First Published: 2010 by Vintage
My copy: Bought in paperback
Memorable quote: “Certain locations have the ability to retain the emotions of generation upon generation, until they begin to exude them like the resin that forces itself out of the veins of a pine.”
Louis de Bernieres has always been drawn to far-flung locations: Latin America, the Australian Outback, Greek islands. But in this beautiful collection of short stories he focuses his attentions closer to home, recalling the English village life of his childhood. Yet this work is no less exotic, strange and wonderful than his earlier books, featuring – as it does – a whole cast of eccentric, melancholic and enjoyable characters including a retired general who has given up wearing clothes, a spiritualist who still lives amiably with the ghost of her dead husband, a mother and son who communicate via walkie-talkie despite living in the same house, and a gardener who talks to spiders. These stories twist between amusing tweeness and heart-wrenching sadness. There are many funny moments but the overall tone is one of nostalgia for a world we have lost. Melancholy creeps in as the stories progress and the final tales deal with the loss of old village life: the death of the Notwithstanding’s ‘last true peasant’ and the way in which second-home owners have now made it impossible for children to buy houses and settle in the village where they grew up.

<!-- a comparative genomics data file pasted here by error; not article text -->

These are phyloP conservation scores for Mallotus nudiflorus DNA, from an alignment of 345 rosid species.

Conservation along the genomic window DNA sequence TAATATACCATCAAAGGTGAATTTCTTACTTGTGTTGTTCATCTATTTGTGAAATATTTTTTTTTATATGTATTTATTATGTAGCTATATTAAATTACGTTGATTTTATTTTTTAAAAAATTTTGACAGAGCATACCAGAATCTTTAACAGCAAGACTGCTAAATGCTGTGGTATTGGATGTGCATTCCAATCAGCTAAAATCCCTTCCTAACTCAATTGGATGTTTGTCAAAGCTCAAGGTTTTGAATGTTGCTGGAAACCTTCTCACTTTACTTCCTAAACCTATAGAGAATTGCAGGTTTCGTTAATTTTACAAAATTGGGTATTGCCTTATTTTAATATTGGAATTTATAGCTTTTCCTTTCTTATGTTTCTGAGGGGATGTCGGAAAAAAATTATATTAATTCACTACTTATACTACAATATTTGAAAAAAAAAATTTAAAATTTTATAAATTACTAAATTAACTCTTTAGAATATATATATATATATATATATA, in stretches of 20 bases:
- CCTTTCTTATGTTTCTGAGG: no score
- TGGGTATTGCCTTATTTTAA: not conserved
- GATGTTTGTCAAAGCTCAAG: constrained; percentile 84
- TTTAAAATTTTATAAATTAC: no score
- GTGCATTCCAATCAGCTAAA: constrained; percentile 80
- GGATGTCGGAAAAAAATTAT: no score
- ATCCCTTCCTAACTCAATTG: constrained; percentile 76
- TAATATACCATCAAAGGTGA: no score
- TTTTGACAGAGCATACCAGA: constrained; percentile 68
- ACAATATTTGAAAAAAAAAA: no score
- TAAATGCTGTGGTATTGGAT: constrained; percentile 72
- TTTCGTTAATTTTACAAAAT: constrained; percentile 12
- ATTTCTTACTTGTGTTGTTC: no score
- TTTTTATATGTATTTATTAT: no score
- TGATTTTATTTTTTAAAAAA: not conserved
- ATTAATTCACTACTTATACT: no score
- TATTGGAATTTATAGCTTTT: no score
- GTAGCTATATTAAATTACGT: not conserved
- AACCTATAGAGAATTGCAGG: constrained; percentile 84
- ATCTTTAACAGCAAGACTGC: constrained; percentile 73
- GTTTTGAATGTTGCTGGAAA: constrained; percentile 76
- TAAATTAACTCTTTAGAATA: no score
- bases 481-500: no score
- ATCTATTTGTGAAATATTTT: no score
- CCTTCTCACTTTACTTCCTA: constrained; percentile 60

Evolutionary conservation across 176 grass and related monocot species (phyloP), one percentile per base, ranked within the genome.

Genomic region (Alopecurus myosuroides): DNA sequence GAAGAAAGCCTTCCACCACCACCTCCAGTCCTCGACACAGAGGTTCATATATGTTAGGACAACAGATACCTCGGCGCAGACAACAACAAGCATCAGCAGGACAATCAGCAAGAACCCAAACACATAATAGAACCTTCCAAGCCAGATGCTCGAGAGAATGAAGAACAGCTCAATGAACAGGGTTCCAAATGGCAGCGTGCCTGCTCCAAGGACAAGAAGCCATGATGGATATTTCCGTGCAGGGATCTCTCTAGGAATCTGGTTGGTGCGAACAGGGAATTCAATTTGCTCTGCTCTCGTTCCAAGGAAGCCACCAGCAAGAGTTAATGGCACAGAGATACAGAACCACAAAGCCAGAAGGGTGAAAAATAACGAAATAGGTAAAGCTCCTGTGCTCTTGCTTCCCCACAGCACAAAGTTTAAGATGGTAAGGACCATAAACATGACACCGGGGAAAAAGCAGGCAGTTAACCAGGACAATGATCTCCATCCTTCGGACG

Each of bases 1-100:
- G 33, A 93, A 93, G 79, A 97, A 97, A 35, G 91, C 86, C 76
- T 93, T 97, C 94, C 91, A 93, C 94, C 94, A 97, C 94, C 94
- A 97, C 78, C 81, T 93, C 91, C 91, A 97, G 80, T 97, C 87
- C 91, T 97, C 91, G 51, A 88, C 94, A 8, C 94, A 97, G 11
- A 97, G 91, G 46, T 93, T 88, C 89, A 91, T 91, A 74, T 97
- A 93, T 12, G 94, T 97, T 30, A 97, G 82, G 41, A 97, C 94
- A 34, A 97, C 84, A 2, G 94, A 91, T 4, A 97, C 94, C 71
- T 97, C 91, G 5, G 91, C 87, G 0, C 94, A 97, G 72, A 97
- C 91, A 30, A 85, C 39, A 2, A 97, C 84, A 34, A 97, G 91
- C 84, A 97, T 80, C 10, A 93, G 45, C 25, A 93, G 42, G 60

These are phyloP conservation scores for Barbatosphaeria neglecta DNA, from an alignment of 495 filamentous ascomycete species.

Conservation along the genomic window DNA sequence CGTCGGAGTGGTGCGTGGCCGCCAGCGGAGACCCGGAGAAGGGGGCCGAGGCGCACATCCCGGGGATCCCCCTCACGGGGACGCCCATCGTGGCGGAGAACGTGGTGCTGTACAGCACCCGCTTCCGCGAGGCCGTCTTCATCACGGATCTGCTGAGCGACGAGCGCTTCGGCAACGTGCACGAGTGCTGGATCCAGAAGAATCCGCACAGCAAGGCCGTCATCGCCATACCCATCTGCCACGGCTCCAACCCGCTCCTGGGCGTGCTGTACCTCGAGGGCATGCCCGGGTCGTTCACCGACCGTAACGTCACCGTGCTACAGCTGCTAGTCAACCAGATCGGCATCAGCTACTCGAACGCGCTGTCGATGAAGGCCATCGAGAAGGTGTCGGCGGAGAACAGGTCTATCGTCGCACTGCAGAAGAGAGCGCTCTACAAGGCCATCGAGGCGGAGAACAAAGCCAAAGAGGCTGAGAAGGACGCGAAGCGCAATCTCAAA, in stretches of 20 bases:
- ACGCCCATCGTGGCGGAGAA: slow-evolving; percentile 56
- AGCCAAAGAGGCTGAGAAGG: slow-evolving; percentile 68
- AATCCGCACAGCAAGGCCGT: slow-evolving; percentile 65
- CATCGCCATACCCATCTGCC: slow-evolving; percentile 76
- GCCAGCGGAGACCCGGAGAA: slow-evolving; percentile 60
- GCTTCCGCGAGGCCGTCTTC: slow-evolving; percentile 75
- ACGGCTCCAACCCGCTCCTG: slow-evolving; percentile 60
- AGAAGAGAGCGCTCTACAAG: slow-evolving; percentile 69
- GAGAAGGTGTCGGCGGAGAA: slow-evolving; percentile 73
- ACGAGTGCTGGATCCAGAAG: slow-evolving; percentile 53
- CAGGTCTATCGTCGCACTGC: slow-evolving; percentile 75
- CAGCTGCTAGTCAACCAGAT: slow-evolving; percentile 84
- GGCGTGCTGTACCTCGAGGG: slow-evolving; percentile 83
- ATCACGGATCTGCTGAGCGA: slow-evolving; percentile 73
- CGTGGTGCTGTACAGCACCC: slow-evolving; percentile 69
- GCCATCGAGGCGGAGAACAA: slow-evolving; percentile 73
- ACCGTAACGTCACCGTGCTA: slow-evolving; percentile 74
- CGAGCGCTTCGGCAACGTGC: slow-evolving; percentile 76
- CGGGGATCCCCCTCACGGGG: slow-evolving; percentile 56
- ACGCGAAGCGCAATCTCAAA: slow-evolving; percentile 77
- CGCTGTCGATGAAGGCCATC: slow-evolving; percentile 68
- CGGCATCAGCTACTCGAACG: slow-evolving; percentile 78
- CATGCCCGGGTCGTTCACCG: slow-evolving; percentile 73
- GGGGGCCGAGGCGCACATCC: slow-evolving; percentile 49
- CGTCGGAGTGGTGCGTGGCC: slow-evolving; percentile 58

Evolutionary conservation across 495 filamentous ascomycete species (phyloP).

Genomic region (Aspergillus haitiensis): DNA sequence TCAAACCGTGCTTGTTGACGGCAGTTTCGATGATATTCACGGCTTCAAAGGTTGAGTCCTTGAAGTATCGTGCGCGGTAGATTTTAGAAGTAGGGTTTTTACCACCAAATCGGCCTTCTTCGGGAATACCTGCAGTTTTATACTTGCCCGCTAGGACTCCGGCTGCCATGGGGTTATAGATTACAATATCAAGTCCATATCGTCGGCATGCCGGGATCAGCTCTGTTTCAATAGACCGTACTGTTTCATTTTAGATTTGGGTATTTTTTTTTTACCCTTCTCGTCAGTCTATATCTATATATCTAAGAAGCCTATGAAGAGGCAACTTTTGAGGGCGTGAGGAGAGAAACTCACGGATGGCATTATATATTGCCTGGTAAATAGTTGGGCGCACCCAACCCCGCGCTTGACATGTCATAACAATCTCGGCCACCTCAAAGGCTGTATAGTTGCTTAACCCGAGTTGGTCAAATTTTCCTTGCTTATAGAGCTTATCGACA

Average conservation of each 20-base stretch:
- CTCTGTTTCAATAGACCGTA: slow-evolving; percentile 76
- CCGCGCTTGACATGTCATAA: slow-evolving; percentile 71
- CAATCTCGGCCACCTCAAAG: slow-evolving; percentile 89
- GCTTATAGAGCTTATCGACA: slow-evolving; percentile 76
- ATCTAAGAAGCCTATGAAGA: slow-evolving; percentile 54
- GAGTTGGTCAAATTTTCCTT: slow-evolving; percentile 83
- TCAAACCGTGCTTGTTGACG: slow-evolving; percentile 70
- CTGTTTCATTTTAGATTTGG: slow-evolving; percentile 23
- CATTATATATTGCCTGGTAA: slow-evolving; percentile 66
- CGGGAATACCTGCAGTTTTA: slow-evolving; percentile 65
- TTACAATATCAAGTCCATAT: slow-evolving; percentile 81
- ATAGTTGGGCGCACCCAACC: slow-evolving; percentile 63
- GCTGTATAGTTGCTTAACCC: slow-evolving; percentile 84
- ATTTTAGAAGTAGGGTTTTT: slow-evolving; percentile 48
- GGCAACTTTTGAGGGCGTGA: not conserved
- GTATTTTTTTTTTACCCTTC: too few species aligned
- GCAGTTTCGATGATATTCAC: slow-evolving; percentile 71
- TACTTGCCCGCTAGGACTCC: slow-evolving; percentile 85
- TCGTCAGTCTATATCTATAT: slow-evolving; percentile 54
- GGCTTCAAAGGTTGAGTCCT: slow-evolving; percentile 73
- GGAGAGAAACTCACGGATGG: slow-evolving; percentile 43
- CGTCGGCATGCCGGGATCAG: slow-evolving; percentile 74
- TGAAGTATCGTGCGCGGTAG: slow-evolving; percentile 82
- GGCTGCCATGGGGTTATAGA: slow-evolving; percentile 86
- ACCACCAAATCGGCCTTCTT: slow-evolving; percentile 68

Having grown up in a rural village myself I found myself nodding along at so many of the quirky details such as the way that people are known simply as “the owner of (insert dog’s name here)” and the way, as De Bernieres writes in his afterword, “those who grow up loving the countryside do so in the same way they grow to love their parents.” In other words, it can frustrate the hell out of you sometimes, but it’s a love for life. For those born in a rural environment, where ever you may end up settling, there’s no disputing that the countryside gets in your blood and remains an irrevocable part of who you are. In fact, I’ve never known a writer capture the way I feel in that respect quite so perfectly. This a return to form for De Bernieres after the slightly lacklustre Partisan’s Daughter. A bitter-sweet collection of stories to savour.